But that was Jones’ lowest sack total since his 2019 rookie season with the Denver Broncos, when he posted 3.5 (he recorded 6.5, 5.5 and 6.5 over the next three years). His five tackles for loss were also his fewest since 2019.

One thought inside the Virginia Mason Athletic Center is that Seahawks coaches didn’t use Jones in a way that maximized his strengths. According to ESPN Stats and Information, he played 329 snaps at defensive tackle and only 45 at defensive end over the first nine games. Then after Nwosu went down with a torn pectoral in October and Williams arrived via trade eight days later, Jones moved outside, playing 302 snaps at end and 61 at tackle over the final eight games.

So while the Seahawks did utilize Jones’ versatility last season, they didn’t do so on a play-by-play basis like their new staff intends to in 2024.

And while their exact plans for individual players are still being sorted out, signs point to the edge potentially being something of a home base for Jones. That would make sense given how well-stocked Seattle is at defensive tackle with Williams, Jarran Reed, first-round pick Byron Murphy II and veteran addition Johnathan Hankins, among others.

Over the offseason, Jones’ personal trainer shared a video of Jones dropping into coverage during an on-field workout. During minicamp, he took part in position drills with the outside linebackers. That was after he showed up weighing around 265-270 pounds, down from his listed weight of 281.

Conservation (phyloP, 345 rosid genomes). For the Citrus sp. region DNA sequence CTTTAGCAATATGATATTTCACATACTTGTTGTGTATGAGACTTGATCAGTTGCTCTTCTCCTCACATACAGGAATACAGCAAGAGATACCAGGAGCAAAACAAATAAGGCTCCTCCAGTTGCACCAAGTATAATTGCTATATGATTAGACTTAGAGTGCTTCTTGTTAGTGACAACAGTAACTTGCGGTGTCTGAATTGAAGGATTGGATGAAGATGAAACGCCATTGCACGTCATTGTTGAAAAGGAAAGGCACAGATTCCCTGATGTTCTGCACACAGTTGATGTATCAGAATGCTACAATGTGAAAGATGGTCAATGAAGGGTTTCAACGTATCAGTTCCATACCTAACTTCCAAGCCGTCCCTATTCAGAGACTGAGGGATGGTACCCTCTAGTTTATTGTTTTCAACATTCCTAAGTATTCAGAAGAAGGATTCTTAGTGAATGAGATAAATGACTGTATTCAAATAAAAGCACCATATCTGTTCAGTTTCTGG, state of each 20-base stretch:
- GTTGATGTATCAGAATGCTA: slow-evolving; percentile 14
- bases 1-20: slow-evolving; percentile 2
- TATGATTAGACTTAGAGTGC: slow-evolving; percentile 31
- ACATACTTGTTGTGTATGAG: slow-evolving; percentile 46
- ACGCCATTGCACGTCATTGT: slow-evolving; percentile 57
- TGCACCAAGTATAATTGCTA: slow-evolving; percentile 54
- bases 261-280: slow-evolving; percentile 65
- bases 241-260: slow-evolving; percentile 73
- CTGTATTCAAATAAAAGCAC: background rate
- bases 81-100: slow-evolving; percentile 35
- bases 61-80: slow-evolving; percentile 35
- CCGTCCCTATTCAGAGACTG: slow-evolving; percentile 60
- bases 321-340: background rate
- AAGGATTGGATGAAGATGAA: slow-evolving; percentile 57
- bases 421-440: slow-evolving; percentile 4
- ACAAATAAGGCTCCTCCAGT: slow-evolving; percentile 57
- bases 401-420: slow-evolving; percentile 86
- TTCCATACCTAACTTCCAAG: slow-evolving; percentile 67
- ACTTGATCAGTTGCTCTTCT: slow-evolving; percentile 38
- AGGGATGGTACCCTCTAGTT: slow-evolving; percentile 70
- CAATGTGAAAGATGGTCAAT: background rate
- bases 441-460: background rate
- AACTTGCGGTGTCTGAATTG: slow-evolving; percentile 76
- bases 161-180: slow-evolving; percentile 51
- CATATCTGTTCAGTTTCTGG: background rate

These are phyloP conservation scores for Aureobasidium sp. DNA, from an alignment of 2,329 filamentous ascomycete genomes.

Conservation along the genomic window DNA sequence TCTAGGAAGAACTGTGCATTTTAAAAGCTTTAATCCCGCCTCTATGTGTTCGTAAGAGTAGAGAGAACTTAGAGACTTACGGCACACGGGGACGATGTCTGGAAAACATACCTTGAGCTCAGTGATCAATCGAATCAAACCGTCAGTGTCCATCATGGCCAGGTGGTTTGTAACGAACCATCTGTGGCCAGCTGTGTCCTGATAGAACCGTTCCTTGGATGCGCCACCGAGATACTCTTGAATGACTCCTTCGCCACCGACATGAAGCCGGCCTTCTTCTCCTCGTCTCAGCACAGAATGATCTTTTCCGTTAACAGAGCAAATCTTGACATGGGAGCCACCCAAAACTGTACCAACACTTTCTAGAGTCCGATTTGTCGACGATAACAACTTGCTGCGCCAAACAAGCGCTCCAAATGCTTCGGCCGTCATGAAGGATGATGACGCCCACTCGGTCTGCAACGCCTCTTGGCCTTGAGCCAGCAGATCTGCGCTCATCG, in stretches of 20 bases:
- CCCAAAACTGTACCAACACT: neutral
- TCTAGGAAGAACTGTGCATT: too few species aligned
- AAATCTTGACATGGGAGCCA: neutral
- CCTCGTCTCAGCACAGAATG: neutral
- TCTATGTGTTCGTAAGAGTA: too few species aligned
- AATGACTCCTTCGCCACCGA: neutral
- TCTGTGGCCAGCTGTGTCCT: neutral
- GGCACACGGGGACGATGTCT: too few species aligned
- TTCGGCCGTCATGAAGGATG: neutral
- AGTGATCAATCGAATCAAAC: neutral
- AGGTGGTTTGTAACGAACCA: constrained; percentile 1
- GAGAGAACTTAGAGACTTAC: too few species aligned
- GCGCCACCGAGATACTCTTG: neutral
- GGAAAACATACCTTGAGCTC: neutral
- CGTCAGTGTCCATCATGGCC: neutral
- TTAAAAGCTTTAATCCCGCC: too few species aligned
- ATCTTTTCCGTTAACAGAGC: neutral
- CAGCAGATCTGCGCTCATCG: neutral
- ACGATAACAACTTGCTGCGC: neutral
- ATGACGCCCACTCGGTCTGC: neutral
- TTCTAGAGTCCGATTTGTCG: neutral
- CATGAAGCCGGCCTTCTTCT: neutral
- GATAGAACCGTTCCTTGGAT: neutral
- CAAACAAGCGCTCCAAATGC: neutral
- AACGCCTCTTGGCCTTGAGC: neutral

During an 11-on-11 period in the second minicamp practice, Jones lined up on the edge opposite Williams with Seattle’s defense in dime, and then a few plays later he was inside next to Williams in a nickel package.

“I think his skillset lends to trying to play a little matchup ball with him or setting another guy up,” Macdonald said. “He can do a lot of things. We’ve talked about it, but we’re really excited about Dre’Mont.”

Macdonald credited Jones for being in “great shape” and for staying up to speed with Seattle’s defensive installation despite being away from the facility during voluntary Organized Team Activities; Jones posted on Instagram earlier this month that he recently became a father for the second time.

“He knew a lot of the stuff we were doing even though he hadn’t been in the building,” Macdonald said.

Before departing for the pre-training camp summer break, the Seahawks converted $9.875 million of Jones’ $11 million base salary for 2024 into a signing bonus and added a pair of void years onto the end of his deal in order to create $7.4 million in salary cap space. That’s a common restructure done solely to give Seattle some needed breathing room against the spending limit, as no new money was added.

The bigger change for Jones will be with his expanding role along Seattle’s defensive line.

“When you have guys that can do multiple things, play different gaps in the run game and rush at different levels in the pass game and you can have more big guys, it just opens up more personnel groups, more looks you can generate,” Macdonald said. “Overall, it’s good for us. … We’ll kind of reassess how the spring has been, reassess our plan going into camp, and then as camp goes, we’re going see how it evolves throughout camp. I think you have to have that attitude. If you just cookie cutter it … I think you limit yourself on how far you can take your team.”